“A remarkable example of narrative and biographical history at its best.” —Pittsburgh Post-Gazette
 
“A detailed study . . . Written with impeccable scholarship.” —Houston Chronicle
 
“Show[s] how TR set FDR off on reform, and how Eleanor pushed Franklin, and how FDR used Eleanor as his legs . . . and as his conscience.” —The Boston Globe
 
The authorized biography of John F. Kennedy offers a fresh and candid look at what shaped the man America came to love and admire, just as he was on the cusp of the presidency

Historian, political scientist, and Pulitzer Prize–winning author James MacGregor Burns wrote Roosevelt: The Lion and the Fox, the first volume of his highly acclaimed biography of FDR, in 1956. Two years later, Burns ran for a seat in Congress and became close friends with John F. Kennedy, who was also campaigning throughout the state for reelection to the Senate. After Burns lost his election, he decided to write a biography of JFK. Without any restrictions, Kennedy granted his friend complete access to files, family records, and personal correspondence. The two men spoke at great length in Washington, DC, and at the Kennedy family compound on Cape Cod, and afterwards, Kennedy asked his relatives, friends, and political colleagues to talk openly with Burns as well. The result is a frank, incisive, and compelling portrait of Kennedy from his youth to his service in World War II and his time in Congress.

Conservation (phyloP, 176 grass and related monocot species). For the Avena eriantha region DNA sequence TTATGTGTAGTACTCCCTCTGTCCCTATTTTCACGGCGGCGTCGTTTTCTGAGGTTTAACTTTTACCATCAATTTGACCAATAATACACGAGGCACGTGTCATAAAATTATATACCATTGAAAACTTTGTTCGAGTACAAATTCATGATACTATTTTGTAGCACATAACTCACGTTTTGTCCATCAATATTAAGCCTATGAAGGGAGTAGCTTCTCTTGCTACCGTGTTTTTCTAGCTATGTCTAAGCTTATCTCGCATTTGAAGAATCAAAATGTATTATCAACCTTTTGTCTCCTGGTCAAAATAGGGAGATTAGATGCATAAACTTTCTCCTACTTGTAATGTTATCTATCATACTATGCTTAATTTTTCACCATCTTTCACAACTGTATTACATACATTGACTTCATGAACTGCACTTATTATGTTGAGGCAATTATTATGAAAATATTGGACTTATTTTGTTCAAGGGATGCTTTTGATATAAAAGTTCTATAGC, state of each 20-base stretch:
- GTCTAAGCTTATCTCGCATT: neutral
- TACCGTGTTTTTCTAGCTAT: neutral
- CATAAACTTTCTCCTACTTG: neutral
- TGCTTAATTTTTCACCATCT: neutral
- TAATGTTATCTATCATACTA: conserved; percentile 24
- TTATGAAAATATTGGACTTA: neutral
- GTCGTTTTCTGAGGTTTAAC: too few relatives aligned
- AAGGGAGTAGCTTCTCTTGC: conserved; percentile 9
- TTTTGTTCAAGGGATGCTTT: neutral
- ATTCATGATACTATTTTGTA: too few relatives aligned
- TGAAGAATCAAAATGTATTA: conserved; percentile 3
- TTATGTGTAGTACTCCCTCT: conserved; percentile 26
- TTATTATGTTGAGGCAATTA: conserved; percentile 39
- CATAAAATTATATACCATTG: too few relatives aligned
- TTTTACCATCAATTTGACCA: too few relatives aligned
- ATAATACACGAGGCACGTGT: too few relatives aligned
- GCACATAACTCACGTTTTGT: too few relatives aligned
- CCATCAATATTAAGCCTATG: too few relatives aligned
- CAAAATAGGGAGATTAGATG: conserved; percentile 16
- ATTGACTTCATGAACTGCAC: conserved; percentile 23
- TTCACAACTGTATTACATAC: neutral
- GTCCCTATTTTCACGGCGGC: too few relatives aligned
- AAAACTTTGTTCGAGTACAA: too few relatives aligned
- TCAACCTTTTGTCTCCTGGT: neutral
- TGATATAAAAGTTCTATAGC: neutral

While many political biographies—especially those of presidential candidates—intend to depict a certain persona, Burns would not allow anything other than his own perception to influence him. And so, John Kennedy concludes questioning whether JFK would make “a commitment not only of mind, but of heart” to the great challenges that lay ahead. (Burns would later admit that his subject did bring both bravery and wisdom to his presidency.) First published just as Kennedy was coming into the national spotlight, this biography gives a straightforward and exciting portrayal of one of the twentieth century’s most important figures.
"The urgent question of our time is whether we can make change our friend and not our enemy....To renew America, we must be bold...must revitalize our democracy....Together with our friends and allies, we will work to shape change, lest it engulf us."
With those inaugural words, William Jefferson Clinton began his first term as President of the United States. Now, a Pulitzer Prize-winning historian and a former White House aide provide the first penetrating, thoughtful evaluation of President Clinton's leadership.